It's ironic that Pope Francis will soon speak to the United States Congress, because the U.S. is one of the western democracies that was most hard-hit by the priest sexual abuse crisis and also lacked any federal response to it whatsoever. No federal legislation or regulations or even resolutions were proposed or adopted. There were no congressional hearings. There was no Justice Department investigation. Nothing.
Abroad, a number of national and regional governments have conducted investigations and issued reports about this continuing crisis, including Ireland, Australia, Canada and Belgium.
Non-profits, like the Child Rights International Network and Amnesty International, have done investigations. International bodies, like the United Nations Committee on the Rights of the Child and the Committee Against Torture, have done investigations,
But since the first U.S. pedophile priest made national headlines 30 years ago (Father Gilbert Gauthe of Lafayette, La.), the federal government has done virtually nothing. There have been two statewide investigations launched by attorneys general in Massachusetts and New Hampshire. There have been 8-10 local jurisdictions that have done grand jury probes. But there's been no action by federal officials at all.
Individual members of Congress have commented on the crisis. In 2005, then-Sen. Rick Santorum, for instance, cited Boston's "liberalism" as a cause of the crisis: "When the culture is sick, every element in it becomes infected," he said. "While it is no excuse for this scandal, it is no surprise that Boston, a seat of academic, political, and cultural liberalism in America, lies at the center of the storm."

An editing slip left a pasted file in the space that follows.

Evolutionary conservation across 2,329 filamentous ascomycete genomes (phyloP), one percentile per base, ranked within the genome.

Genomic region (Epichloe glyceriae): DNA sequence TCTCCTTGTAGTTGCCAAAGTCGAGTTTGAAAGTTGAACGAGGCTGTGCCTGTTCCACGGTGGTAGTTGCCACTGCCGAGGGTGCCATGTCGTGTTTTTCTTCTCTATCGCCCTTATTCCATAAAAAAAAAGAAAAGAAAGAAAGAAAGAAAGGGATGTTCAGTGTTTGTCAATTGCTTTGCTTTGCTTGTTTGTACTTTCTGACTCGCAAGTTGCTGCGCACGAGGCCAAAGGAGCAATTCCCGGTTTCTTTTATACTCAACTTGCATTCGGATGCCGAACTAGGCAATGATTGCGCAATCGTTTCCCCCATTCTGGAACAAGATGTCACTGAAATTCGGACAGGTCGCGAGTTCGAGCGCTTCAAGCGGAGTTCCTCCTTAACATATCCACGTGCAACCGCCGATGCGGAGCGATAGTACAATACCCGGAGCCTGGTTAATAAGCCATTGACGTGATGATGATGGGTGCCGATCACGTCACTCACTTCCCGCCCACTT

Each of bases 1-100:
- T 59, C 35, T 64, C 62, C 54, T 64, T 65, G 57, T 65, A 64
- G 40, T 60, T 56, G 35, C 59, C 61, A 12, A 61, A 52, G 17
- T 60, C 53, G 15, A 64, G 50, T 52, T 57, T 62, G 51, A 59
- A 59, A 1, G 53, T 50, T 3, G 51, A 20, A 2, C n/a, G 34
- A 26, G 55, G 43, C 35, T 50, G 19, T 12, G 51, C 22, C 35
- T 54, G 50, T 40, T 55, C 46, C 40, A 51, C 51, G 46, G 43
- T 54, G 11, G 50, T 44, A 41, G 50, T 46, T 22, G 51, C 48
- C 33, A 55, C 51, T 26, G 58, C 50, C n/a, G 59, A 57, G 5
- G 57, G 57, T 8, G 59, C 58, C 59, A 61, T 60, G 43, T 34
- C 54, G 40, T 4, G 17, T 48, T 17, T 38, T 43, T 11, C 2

But as a body, no federal U.S. institution has ever taken action about — or even investigated — this horrific, on-going scandal.
So why should they now?
Because predator priests are still on the job. (With minimal effort, we've found a dozen.)
Because virtually no bishop who has concealed child sex crimes has been punished.
Only four U.S. bishops have resigned over the past few decades because they've endangered kids. They retain their salaries, titles, honor and power. None have been defrocked, demoted, disciplined or even publicly denounced by top church officials. When wrongdoing is ignored, wrongdoing will likely be repeated.
And because these two factors alone mean that children are still not safe inside the church.
What could Congress do?
For starters, they could hold hearings and force bishops to answer tough questions under oath about how much they know and how little they're doing about child molesting clerics. That alone might give abuse survivors and their families hope. And it might help deter employers in churches and elsewhere who are hiding predators now or may be tempted to do so in the future.
Federal officials and agencies might tie crime-related funding to state reform of child safety laws. For instance, Justice Department monies might be denied to states that give child sex abuse victims little time to expose predators in court. (We tie highway funds to driving safety measures, like reasonable speed limits. We can do the same with child safety measures.)
Years ago, under George W. Bush, the DOJ established a special unit to pursue charges against hard-core Southern racists who beat and intimidated African-American voters in the 1950s and 1960s. Why not a special task force now targeting predator priests who have hurt kids in one state only to be sent elsewhere, even abroad, to do so again?
The only reason a few predator priests have been charged, convicted and imprisoned is that abuse victims and secular authorities have been courageous, creative and persistent. We in the Survivors Network of those Abused by Priests are convinced that if the federal government shows even a scintilla of the bravery that thousands of victims have shown, and a bit of the resourcefulness some local law enforcement staff have shown, real progress could be made in making the Catholic church a more healthy and safe institution — no matter what Pope Francis does or does not do about this continuing crisis.
David Clohessy of St. Louis is the executive director of SNAP, the Survivors Network of those Abused by Priests. He can be reached at email@example.com. Thinking of submitting an op-ed to the Washington Examiner? Be sure to read our guidelines on submissions.